The Ghost of Doc Bentleyby Roy Bentley
Maybe I do like being in the world again, even if it is
only in a poem by my great-nephew who was too good
to be a doctor—that’s one of those sentences you speak
and then wish you could change it. It’s what makes for all the wrong
in the world: our overstating something like that.
The boy writing this would’ve been a doctor had he passed
high school chemistry. Anyway, I’m recalling the afternoon
we commenced stonework on the First Bank of Neon. It was
nineteen thirty-two. Seems I recall because Sister’s boy Roy
was born that October. My nephew. I had the stone quarried
the summer before he was born—drew up the plans myself.
Roy was the father of this one with the reason to believe that
the life of a mountain doctor is Shakespearean enough to rate
an appearance as a ghost in a poem that takes place in Neon.
I don’t remember why I waited so late in the season to start
building the bank, but I remember it worked out in the end.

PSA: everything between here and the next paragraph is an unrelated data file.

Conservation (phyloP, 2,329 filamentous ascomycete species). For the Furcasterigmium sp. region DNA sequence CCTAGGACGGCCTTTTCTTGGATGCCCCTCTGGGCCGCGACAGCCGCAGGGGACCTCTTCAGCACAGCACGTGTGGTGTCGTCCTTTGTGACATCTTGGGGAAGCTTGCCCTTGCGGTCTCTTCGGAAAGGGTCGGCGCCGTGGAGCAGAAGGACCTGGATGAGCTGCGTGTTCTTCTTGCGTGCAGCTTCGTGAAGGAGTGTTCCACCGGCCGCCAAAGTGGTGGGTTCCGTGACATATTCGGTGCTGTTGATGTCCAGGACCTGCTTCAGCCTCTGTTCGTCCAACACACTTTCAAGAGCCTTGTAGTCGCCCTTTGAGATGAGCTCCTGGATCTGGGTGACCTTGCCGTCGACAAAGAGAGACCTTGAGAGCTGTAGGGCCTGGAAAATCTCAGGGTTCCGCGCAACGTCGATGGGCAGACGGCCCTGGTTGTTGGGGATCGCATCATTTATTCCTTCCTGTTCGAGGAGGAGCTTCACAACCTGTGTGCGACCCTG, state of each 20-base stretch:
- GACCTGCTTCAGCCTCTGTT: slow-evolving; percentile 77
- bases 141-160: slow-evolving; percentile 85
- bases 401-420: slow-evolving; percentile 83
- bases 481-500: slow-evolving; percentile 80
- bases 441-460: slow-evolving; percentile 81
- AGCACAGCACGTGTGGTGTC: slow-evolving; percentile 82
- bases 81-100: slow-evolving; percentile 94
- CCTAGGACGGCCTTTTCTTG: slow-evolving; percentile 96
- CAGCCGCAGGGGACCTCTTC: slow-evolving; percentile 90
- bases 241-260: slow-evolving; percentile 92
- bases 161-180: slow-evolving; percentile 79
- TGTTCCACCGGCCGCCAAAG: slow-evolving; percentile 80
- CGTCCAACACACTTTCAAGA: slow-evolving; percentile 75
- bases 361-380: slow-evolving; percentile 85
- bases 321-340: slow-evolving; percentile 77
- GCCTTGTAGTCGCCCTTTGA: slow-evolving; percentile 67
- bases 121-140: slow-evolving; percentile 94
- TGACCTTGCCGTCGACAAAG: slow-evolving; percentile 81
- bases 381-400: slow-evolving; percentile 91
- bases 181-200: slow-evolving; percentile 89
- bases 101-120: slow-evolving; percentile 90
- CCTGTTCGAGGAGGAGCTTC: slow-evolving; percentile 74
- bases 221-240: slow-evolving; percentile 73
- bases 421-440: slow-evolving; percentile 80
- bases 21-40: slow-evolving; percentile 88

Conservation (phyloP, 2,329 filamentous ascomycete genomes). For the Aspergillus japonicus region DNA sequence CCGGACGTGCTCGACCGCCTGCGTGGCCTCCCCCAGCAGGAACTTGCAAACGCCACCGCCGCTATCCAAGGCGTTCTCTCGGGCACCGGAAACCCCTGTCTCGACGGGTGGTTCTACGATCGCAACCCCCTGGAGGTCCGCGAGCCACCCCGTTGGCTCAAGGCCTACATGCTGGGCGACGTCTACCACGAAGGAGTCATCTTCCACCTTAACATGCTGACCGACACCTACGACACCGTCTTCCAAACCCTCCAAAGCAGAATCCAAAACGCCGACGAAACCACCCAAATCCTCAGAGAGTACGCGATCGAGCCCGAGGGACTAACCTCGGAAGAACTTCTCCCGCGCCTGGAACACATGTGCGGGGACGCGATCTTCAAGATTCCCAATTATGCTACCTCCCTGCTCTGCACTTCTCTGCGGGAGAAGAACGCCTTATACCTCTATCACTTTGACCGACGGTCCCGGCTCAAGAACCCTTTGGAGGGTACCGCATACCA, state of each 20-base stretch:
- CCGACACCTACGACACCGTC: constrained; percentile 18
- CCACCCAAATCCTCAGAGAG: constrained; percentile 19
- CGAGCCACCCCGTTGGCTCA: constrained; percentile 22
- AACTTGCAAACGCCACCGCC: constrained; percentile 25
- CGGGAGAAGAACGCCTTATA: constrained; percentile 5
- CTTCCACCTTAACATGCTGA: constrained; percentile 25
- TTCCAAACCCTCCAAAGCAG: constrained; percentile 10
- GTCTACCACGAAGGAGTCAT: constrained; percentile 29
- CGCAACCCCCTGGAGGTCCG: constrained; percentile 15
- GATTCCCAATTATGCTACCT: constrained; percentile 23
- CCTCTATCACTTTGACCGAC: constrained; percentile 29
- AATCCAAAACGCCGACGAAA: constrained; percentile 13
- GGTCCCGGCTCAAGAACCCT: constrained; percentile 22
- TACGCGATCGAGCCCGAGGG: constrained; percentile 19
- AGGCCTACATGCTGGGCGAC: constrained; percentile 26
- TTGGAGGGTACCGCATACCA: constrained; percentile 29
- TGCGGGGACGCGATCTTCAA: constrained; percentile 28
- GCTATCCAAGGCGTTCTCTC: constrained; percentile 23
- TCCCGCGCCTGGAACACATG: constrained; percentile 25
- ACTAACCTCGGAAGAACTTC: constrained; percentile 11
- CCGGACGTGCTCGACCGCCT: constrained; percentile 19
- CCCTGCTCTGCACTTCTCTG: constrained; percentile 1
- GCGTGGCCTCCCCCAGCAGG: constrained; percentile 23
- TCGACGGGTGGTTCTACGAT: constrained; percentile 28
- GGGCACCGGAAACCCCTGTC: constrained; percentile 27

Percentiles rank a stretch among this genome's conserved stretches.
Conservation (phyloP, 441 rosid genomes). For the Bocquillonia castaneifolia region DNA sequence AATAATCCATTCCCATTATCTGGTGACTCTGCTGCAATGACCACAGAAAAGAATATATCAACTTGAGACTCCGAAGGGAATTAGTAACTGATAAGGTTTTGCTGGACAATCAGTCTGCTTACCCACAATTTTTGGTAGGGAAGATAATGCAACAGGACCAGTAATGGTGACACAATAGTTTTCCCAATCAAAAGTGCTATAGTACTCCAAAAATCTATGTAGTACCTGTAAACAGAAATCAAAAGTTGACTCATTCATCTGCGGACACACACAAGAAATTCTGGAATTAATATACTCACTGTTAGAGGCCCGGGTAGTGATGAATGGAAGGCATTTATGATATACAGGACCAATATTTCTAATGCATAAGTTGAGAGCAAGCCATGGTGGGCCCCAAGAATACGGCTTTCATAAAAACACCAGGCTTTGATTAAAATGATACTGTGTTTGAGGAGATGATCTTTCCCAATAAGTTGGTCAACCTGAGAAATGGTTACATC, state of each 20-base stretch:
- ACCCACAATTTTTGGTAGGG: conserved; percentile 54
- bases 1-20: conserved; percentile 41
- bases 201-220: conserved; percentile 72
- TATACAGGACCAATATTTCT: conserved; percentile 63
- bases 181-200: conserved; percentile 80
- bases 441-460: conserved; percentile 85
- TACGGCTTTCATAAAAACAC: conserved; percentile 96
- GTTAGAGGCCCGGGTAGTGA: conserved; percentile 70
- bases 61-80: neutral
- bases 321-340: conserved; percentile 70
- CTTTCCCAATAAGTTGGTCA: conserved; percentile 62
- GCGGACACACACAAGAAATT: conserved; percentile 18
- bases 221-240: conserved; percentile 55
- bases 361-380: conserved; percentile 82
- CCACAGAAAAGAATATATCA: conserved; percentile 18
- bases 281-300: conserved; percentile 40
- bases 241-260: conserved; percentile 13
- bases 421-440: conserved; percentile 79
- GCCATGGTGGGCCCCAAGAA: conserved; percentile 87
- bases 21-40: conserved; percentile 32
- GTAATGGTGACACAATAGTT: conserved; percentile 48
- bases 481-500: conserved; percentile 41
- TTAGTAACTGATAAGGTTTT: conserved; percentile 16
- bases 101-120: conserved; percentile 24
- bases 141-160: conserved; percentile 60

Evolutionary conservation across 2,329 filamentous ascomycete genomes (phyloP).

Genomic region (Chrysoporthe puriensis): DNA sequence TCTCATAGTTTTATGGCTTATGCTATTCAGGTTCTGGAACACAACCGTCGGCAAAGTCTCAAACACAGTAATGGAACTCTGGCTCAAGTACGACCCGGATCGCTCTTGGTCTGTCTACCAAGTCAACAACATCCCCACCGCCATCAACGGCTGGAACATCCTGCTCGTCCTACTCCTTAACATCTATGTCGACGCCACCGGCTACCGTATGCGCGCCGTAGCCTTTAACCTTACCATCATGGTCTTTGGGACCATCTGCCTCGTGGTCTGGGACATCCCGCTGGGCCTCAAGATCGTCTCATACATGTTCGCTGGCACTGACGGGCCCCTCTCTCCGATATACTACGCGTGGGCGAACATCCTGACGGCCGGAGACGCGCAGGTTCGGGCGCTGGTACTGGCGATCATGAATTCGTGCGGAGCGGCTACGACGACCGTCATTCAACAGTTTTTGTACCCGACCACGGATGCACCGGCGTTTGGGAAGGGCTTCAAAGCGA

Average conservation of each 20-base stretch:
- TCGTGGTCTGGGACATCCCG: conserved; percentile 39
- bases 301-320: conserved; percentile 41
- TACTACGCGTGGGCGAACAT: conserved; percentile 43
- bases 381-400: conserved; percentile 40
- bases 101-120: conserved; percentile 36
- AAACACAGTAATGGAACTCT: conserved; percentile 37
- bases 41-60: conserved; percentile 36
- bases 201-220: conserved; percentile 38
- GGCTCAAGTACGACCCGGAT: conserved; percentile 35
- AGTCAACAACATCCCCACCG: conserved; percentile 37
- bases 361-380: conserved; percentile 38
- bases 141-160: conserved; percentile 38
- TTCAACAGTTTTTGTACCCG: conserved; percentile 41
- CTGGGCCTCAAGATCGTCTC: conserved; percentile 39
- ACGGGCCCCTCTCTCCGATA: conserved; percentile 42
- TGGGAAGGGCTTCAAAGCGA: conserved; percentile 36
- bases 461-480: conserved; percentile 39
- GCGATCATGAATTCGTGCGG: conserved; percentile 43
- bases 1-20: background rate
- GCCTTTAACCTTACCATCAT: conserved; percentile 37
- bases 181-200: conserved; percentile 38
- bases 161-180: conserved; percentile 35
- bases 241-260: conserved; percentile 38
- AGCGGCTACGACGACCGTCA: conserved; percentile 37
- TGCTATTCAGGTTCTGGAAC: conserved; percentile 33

In those days I liked to stand at the foot of a prodigious oak
and look up and down Main Street like I owned every inch.
Maybe I smoked as I watched the A & P open, the sheriff
begin rounds, the sheriff’s boots noisy on wood but less so
in mud—I don’t miss mud: the afterlife lacks mud altogether.
That day, I was standing in the light, watching the town I was
helping become something in the way I had become a doctor—
one hard thing accomplished at a time. I was thinking about that.
And, sure, Ivy Wright started up the street and waved solicitously
and maybe I was thinking I wasn’t dead yet and so waved back,
quite-alive, and morning tumbled into place like limestone blocks
I saw promise more than solitude. I strained at my suspenders.
The living quarry that pride like it was a wide coal seam or
an outcropping on the hillside announcing where to dig.
Roy Bentley is the author of Walking with Eve in the Loved City, chosen by Billy Collins as finalist for the Miller Williams poetry prize; Starlight Taxi, winner of the Blue Lynx Poetry Prize; The Trouble with a Short Horse in Montana, chosen by John Gallaher as winner of the White Pine Poetry Prize; as well as My Mother’s Red Ford: New & Selected Poems 1986 – 2020 published by Lost Horse Press. Poems have appeared in Blackbird, Crazyhorse, The Southern Review, Rattle, Shenandoah, New Ohio Review, and Prairie Schooner among others. His latest is Beautiful Plenty (Main Street Rag, 2021).